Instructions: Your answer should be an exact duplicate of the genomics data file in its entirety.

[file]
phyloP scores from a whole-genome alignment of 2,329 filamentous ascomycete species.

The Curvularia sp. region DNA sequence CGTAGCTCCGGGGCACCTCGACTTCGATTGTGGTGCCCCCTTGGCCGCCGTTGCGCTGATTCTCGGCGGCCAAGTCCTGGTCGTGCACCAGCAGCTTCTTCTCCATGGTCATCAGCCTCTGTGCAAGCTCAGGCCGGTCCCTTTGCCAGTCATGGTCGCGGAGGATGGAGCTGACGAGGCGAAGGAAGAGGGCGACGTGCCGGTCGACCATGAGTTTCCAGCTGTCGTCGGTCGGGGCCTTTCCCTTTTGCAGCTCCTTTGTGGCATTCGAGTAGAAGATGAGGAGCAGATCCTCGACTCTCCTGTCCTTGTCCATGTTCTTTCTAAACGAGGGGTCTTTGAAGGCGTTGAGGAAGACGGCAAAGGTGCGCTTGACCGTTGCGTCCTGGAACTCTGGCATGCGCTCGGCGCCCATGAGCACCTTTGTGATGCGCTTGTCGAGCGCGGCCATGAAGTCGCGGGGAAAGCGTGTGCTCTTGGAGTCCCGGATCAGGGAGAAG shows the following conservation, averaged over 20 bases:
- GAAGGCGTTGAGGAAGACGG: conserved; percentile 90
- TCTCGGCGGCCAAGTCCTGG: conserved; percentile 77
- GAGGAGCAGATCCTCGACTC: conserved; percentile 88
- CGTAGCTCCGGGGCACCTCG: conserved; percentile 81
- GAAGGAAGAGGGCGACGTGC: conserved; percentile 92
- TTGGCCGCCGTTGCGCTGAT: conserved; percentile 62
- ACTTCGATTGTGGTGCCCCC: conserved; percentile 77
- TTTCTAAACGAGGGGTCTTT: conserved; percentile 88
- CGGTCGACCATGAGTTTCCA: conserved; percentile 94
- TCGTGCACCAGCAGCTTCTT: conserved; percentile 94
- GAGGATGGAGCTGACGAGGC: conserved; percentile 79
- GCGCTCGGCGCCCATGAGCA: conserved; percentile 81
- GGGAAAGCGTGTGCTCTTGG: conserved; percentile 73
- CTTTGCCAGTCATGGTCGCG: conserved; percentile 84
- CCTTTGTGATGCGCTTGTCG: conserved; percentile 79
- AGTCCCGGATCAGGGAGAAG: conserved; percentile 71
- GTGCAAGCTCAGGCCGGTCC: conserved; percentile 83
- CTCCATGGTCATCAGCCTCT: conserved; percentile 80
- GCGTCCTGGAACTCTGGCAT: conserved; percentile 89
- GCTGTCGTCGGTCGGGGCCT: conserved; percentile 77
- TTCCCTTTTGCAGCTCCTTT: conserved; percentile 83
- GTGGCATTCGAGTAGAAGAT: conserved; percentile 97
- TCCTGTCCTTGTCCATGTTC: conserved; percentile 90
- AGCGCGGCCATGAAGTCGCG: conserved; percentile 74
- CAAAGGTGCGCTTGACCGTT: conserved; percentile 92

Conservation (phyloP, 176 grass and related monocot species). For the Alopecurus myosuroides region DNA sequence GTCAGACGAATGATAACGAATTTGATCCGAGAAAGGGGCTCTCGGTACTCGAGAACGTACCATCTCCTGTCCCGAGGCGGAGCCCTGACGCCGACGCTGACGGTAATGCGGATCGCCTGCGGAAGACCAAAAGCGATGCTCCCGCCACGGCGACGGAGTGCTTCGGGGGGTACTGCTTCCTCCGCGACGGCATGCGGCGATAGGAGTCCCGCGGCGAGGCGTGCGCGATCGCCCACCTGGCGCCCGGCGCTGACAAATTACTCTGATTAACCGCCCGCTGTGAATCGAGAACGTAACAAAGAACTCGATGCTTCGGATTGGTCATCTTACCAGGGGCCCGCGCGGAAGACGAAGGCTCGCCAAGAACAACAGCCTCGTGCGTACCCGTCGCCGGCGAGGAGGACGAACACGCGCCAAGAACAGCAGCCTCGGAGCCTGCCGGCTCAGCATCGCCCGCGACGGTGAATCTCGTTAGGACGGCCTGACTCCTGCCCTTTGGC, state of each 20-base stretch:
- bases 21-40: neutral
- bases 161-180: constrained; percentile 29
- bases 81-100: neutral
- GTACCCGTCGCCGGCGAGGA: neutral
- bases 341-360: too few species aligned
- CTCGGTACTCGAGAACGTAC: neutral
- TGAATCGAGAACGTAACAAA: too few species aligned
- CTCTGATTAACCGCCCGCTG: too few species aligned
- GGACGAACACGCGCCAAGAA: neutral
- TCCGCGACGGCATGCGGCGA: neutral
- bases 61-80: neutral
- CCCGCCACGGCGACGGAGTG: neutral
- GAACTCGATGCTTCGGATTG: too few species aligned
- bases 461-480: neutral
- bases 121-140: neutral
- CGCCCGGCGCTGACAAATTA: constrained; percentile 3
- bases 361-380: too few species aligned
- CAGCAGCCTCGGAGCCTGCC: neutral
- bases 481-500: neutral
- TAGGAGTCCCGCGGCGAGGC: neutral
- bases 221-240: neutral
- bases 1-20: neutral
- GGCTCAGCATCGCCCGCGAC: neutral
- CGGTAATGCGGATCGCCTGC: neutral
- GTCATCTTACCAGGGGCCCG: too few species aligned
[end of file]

phyloP scores from a whole-genome alignment of 2,329 filamentous ascomycete species.

The Curvularia sp. region DNA sequence CGTAGCTCCGGGGCACCTCGACTTCGATTGTGGTGCCCCCTTGGCCGCCGTTGCGCTGATTCTCGGCGGCCAAGTCCTGGTCGTGCACCAGCAGCTTCTTCTCCATGGTCATCAGCCTCTGTGCAAGCTCAGGCCGGTCCCTTTGCCAGTCATGGTCGCGGAGGATGGAGCTGACGAGGCGAAGGAAGAGGGCGACGTGCCGGTCGACCATGAGTTTCCAGCTGTCGTCGGTCGGGGCCTTTCCCTTTTGCAGCTCCTTTGTGGCATTCGAGTAGAAGATGAGGAGCAGATCCTCGACTCTCCTGTCCTTGTCCATGTTCTTTCTAAACGAGGGGTCTTTGAAGGCGTTGAGGAAGACGGCAAAGGTGCGCTTGACCGTTGCGTCCTGGAACTCTGGCATGCGCTCGGCGCCCATGAGCACCTTTGTGATGCGCTTGTCGAGCGCGGCCATGAAGTCGCGGGGAAAGCGTGTGCTCTTGGAGTCCCGGATCAGGGAGAAG shows the following conservation, averaged over 20 bases:
- GAAGGCGTTGAGGAAGACGG: conserved; percentile 90
- TCTCGGCGGCCAAGTCCTGG: conserved; percentile 77
- GAGGAGCAGATCCTCGACTC: conserved; percentile 88
- CGTAGCTCCGGGGCACCTCG: conserved; percentile 81
- GAAGGAAGAGGGCGACGTGC: conserved; percentile 92
- TTGGCCGCCGTTGCGCTGAT: conserved; percentile 62
- ACTTCGATTGTGGTGCCCCC: conserved; percentile 77
- TTTCTAAACGAGGGGTCTTT: conserved; percentile 88
- CGGTCGACCATGAGTTTCCA: conserved; percentile 94
- TCGTGCACCAGCAGCTTCTT: conserved; percentile 94
- GAGGATGGAGCTGACGAGGC: conserved; percentile 79
- GCGCTCGGCGCCCATGAGCA: conserved; percentile 81
- GGGAAAGCGTGTGCTCTTGG: conserved; percentile 73
- CTTTGCCAGTCATGGTCGCG: conserved; percentile 84
- CCTTTGTGATGCGCTTGTCG: conserved; percentile 79
- AGTCCCGGATCAGGGAGAAG: conserved; percentile 71
- GTGCAAGCTCAGGCCGGTCC: conserved; percentile 83
- CTCCATGGTCATCAGCCTCT: conserved; percentile 80
- GCGTCCTGGAACTCTGGCAT: conserved; percentile 89
- GCTGTCGTCGGTCGGGGCCT: conserved; percentile 77
- TTCCCTTTTGCAGCTCCTTT: conserved; percentile 83
- GTGGCATTCGAGTAGAAGAT: conserved; percentile 97
- TCCTGTCCTTGTCCATGTTC: conserved; percentile 90
- AGCGCGGCCATGAAGTCGCG: conserved; percentile 74
- CAAAGGTGCGCTTGACCGTT: conserved; percentile 92

Conservation (phyloP, 176 grass and related monocot species). For the Alopecurus myosuroides region DNA sequence GTCAGACGAATGATAACGAATTTGATCCGAGAAAGGGGCTCTCGGTACTCGAGAACGTACCATCTCCTGTCCCGAGGCGGAGCCCTGACGCCGACGCTGACGGTAATGCGGATCGCCTGCGGAAGACCAAAAGCGATGCTCCCGCCACGGCGACGGAGTGCTTCGGGGGGTACTGCTTCCTCCGCGACGGCATGCGGCGATAGGAGTCCCGCGGCGAGGCGTGCGCGATCGCCCACCTGGCGCCCGGCGCTGACAAATTACTCTGATTAACCGCCCGCTGTGAATCGAGAACGTAACAAAGAACTCGATGCTTCGGATTGGTCATCTTACCAGGGGCCCGCGCGGAAGACGAAGGCTCGCCAAGAACAACAGCCTCGTGCGTACCCGTCGCCGGCGAGGAGGACGAACACGCGCCAAGAACAGCAGCCTCGGAGCCTGCCGGCTCAGCATCGCCCGCGACGGTGAATCTCGTTAGGACGGCCTGACTCCTGCCCTTTGGC, state of each 20-base stretch:
- bases 21-40: neutral
- bases 161-180: constrained; percentile 29
- bases 81-100: neutral
- GTACCCGTCGCCGGCGAGGA: neutral
- bases 341-360: too few species aligned
- CTCGGTACTCGAGAACGTAC: neutral
- TGAATCGAGAACGTAACAAA: too few species aligned
- CTCTGATTAACCGCCCGCTG: too few species aligned
- GGACGAACACGCGCCAAGAA: neutral
- TCCGCGACGGCATGCGGCGA: neutral
- bases 61-80: neutral
- CCCGCCACGGCGACGGAGTG: neutral
- GAACTCGATGCTTCGGATTG: too few species aligned
- bases 461-480: neutral
- bases 121-140: neutral
- CGCCCGGCGCTGACAAATTA: constrained; percentile 3
- bases 361-380: too few species aligned
- CAGCAGCCTCGGAGCCTGCC: neutral
- bases 481-500: neutral
- TAGGAGTCCCGCGGCGAGGC: neutral
- bases 221-240: neutral
- bases 1-20: neutral
- GGCTCAGCATCGCCCGCGAC: neutral
- CGGTAATGCGGATCGCCTGC: neutral
- GTCATCTTACCAGGGGCCCG: too few species aligned